saving work in appendix B
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@ 1112,7 +1112,7 @@ twice the statistical error bars).


Closedshell molecules often dissociate into openshell


fragments. To get reliable atomization energies, it is important to


have a theory which is of comparable quality for open and


closedshell systems. A good test is to check that all the components


closedshell systems. A good check is to make sure that all the components


of a spin multiplet are degenerate, as expected from exact solutions.




FCI wave functions have this property and yield degenerate energies with


@ 1124,7 +1124,7 @@ for the oppositespin pairs.\cite{Tenno_2004}


Again, when pseudopotentials are employed, this tiny error is transferred


to the FNDMC energy unless the DLA is enforced.




The context is rather different within DFT.


The context is rather different within KSDFT.


Indeed, mainstream density functionals have distinct functional forms to take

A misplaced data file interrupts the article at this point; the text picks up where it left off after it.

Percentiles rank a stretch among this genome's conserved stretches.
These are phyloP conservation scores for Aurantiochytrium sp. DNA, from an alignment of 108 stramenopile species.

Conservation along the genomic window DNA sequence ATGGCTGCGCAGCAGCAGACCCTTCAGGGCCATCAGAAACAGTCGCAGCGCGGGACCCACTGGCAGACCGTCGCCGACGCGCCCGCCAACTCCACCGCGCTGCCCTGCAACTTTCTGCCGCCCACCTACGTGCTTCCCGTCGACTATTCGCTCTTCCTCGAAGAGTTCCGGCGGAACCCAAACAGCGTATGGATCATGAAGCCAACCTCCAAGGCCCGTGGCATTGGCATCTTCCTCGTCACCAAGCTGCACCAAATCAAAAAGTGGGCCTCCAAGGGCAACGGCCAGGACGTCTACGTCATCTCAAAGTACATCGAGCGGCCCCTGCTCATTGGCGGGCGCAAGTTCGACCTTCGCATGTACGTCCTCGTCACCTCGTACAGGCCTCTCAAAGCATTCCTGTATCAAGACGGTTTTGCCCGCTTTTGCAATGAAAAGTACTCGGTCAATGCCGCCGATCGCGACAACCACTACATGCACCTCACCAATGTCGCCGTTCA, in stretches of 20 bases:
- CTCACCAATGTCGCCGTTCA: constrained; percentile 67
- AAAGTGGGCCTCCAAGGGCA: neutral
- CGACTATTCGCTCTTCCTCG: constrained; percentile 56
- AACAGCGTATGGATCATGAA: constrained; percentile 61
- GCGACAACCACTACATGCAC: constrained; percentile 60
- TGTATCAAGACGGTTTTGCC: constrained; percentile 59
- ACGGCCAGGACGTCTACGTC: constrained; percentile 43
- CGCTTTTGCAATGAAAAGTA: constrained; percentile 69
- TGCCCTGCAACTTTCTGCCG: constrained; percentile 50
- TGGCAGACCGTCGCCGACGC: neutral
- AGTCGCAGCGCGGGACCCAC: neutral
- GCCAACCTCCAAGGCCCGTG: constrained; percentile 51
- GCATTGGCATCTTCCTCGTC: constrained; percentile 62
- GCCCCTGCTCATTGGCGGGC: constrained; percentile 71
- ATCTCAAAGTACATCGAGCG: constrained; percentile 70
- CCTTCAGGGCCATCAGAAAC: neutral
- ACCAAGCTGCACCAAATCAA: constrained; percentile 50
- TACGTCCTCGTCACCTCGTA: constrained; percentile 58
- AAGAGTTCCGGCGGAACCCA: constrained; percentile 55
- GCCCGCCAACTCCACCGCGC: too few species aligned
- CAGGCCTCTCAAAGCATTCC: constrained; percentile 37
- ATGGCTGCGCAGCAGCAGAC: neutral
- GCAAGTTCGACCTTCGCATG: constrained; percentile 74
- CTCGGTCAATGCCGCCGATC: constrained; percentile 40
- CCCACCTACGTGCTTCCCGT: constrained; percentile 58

into account correlation effects of samespin and oppositespin electron pairs.


Therefore, KS determinants corresponding to different values of $m_s$ lead to different total energies.


@ 1142,11 +1142,12 @@ The results are reported in Table~\ref{tab:spin}.


Although the energy obtained with $m_s=0$ is higher than the one obtained with $m_s=1$, the


bias is relatively small, \ie, more than one order of magnitude smaller


than the energy gained by reducing the fixednode error going from the single


determinant to the FCI trial wave function. The largest bias, close to


determinant to the FCI trial wave function. The largest spininvariance error, close to


$2$ m\hartree{}, is obtained for $\mu=0$, but this bias decreases quickly


below $1$ m\hartree{} when $\mu$ increases. As expected, with $\mu=\infty$


we observe a perfect spininvariance of the energy (within the error bars), and the bias is not


noticeable for $\mu=5$~bohr$^{1}$.


\titou{T2: what do you conclude from this section? What value of $m_s$ do you use to compute the atoms?}




%%% TABLE IV %%%


\begin{table}


@ 1170,8 +1171,6 @@ noticeable for $\mu=5$~bohr$^{1}$.


\end{table}


%%% %%% %%% %%%




\titou{T2: what do you conclude from this section? What value of $m_s$ do you use to compute the atoms?}




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\bibliography{rsdftcipsiqmc}


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